THE CHAFING DISH

I have gone this long in life without knowing or caring what a chafing dish is. I know that if my mother ever had a chafing dish, she didn't call it that. I know I have never used the term.

Let me back up. A chafing dish, I have learned, is a serving dish that keeps food warm on a buffet. The ones on Amazon are all made of metal. Some are electric, and some are powered by what I've always called Sterno gel cans.

Before I spent much time thinking about chafing dishes (which was most of my life), I had used the adjective chafing only so often. I primarily think of a label on a shirt chafing my neck and driving me to distraction.

One particularly zealous woman explored why labels are so irritating (see arkansasonline.com/53hop). She lamented: "They can make a hamburger out of peas and cars are now driving themselves, but no one has figured out how to create a non-itchy tag?"

One company she wrote to responded: "It's U.S. trade regulation that you have to identify yourself with a brand name on the label, and by law it has to be permanently sewn on and can't be easily removed."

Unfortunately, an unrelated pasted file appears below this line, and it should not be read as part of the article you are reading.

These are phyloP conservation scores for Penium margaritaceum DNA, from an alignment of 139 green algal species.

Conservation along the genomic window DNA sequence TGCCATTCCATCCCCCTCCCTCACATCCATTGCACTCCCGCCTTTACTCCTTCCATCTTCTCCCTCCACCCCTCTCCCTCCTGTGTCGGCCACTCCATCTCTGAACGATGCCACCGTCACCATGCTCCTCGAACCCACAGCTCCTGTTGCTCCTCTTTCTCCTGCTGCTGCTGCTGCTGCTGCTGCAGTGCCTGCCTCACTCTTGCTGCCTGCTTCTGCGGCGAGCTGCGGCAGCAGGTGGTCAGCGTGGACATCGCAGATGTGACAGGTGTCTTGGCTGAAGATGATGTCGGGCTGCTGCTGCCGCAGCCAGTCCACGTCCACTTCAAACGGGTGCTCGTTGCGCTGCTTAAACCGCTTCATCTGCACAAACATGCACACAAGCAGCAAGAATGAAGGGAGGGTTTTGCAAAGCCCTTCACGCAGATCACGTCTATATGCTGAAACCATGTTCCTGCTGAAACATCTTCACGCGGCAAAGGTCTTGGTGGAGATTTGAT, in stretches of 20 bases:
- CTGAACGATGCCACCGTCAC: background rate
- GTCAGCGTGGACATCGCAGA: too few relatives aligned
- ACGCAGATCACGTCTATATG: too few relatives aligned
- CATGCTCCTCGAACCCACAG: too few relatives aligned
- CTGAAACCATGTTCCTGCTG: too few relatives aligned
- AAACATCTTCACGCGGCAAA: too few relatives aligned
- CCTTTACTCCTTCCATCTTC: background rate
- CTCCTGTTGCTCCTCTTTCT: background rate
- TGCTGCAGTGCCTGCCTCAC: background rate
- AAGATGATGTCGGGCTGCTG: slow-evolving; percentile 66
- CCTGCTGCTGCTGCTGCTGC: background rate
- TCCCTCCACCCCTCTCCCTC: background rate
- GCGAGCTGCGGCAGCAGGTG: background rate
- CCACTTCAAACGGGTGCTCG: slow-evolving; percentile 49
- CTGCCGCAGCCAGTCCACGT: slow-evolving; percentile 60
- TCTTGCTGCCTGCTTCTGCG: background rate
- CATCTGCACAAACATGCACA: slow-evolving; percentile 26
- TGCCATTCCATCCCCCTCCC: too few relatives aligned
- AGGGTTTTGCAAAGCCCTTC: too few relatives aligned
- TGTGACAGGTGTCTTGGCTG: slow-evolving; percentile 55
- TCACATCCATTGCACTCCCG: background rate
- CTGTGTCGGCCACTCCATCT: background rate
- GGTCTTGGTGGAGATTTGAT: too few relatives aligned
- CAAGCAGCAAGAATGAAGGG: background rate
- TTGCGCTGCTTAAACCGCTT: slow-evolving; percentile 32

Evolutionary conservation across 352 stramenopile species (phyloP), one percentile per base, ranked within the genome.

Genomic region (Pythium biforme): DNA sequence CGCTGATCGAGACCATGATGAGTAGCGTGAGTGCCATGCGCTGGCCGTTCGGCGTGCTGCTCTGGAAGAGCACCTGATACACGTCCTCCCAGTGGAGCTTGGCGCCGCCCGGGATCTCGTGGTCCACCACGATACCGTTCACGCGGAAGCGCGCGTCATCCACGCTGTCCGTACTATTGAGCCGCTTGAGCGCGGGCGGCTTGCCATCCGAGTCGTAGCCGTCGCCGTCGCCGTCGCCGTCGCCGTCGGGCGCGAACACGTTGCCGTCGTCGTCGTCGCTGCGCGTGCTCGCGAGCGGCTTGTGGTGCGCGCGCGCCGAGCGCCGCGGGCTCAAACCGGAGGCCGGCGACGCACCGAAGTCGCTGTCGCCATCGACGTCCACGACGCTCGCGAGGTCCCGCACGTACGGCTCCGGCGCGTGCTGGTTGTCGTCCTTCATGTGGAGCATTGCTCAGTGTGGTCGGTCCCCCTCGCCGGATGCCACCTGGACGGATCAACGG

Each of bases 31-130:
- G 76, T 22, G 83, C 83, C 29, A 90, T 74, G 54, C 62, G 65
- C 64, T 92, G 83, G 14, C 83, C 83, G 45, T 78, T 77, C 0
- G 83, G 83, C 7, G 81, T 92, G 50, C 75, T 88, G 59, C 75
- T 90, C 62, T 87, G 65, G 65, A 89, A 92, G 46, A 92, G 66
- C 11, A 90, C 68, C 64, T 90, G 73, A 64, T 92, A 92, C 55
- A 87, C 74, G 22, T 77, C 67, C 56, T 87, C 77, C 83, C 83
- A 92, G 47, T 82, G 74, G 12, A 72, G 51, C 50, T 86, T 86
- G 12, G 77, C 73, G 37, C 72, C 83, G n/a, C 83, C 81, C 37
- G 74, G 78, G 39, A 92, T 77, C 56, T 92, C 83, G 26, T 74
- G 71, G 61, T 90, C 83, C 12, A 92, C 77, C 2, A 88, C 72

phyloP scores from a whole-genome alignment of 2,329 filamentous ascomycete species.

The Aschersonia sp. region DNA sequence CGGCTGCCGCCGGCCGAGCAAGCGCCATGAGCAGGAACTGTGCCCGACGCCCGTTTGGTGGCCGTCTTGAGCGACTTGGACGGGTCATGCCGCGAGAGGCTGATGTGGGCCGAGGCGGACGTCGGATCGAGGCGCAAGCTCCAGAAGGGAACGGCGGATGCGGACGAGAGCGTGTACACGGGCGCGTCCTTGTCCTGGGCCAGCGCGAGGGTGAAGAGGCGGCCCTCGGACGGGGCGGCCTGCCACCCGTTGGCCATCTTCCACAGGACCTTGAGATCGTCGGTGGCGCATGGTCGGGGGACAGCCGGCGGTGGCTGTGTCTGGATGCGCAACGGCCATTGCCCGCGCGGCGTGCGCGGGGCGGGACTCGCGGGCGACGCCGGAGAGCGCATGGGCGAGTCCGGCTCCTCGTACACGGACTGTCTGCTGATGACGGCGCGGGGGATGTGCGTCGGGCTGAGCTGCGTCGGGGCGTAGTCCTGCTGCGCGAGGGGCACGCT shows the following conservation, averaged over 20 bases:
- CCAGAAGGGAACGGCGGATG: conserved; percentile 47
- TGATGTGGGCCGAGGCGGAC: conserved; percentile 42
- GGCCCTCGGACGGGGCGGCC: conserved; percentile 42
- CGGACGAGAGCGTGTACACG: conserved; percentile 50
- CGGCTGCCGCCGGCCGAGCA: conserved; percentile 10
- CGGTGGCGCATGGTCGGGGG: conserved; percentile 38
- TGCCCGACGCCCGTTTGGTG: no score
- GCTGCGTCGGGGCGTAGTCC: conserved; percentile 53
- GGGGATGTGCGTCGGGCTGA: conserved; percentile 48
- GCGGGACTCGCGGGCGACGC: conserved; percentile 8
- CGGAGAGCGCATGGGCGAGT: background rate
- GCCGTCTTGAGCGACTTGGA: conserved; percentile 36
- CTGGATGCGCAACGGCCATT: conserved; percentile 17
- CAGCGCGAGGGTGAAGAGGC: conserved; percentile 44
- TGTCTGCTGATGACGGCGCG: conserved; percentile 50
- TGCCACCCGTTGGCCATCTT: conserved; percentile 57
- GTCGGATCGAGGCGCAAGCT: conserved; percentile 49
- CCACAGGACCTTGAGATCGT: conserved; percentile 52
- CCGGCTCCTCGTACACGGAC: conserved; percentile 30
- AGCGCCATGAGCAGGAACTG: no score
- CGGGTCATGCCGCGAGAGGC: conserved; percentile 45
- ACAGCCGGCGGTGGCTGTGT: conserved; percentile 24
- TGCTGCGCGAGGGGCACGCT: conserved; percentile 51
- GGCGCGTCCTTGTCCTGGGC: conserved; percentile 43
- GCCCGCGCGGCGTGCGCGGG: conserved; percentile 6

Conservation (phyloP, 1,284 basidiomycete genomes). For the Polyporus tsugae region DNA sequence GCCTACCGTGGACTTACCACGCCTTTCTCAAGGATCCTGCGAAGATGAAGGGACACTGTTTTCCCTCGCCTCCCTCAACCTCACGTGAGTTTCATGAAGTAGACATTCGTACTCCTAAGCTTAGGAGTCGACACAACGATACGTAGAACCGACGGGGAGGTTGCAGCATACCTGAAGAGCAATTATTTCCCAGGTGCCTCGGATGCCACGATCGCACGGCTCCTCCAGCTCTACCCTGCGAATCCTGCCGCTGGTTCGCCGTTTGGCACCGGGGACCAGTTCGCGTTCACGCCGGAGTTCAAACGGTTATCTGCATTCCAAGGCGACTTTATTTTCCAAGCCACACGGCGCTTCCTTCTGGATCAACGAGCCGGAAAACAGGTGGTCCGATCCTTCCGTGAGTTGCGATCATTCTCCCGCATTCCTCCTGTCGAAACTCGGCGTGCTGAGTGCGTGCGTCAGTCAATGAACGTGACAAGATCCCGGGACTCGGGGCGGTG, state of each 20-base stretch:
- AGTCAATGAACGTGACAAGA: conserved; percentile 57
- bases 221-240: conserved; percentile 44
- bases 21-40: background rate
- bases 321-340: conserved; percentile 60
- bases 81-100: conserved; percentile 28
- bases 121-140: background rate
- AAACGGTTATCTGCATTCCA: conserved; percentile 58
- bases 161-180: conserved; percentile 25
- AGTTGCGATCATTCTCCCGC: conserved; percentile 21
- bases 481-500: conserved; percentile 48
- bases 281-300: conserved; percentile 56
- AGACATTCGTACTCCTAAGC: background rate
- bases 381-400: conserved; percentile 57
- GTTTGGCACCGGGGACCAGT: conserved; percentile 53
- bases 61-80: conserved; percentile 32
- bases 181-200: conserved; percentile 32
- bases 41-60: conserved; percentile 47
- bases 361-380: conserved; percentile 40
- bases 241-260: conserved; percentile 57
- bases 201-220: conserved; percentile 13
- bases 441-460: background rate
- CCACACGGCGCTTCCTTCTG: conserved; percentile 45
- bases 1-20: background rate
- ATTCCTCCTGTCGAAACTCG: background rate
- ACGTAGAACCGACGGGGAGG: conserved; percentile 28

I also knew a kid who complained to his mother that the labels on his T-shirts really bugged him. (I guess he didn't yet know the word chafing.) His mom told him he could cut off the labels. He ended up cutting off a little square of fabric on the back of each of his shirts instead of just taking off the label. Oops.

Anyway, to get back to the subject, the definitions for chafe are broad and grumpy: to irritate and vex, to abrade, to rub so as to wear away, to make sore, to feel irritation, discontent or impatience.

Does this seem like a good word to describe something to serve food in? I'm certain that no comfort food would be allowed.

Are you dishing out chopped cactus? Dragon's breath pepper? Widower curry? (That's made with 20 infinity chilis.)

And yet the chafing dish has the genteel task of keeping food warm. It seems like it deserves a new name.

MINOR IRRITANT

A minor expression makes me chuckle. I've heard people say, "The phone rang at 5 a.m. in the morning."

That a.m. expressly means in the morning hours. Why add the in the morning?

MISTRESS

The Associated Press Stylebook weighed in on the term mistress recently:

"Don't use the term mistress for a woman who is in a long-term sexual relationship with, and is financially supported by, a man who is married to someone else. Instead, use an alternative like companion, friend or lover on first reference and provide additional details later."

I thought a mistress was a woman who was having an affair with a married man. I didn't know about that financial support aspect. But lover and friend don't quite sound right.

And, hey, what do you call a man who is having an affair with a married woman?

Sources include The Washington Post, Apostrophe Protection Society, Good Housekeeping, The Associated Press Stylebook. Reach Bernadette at

[email protected]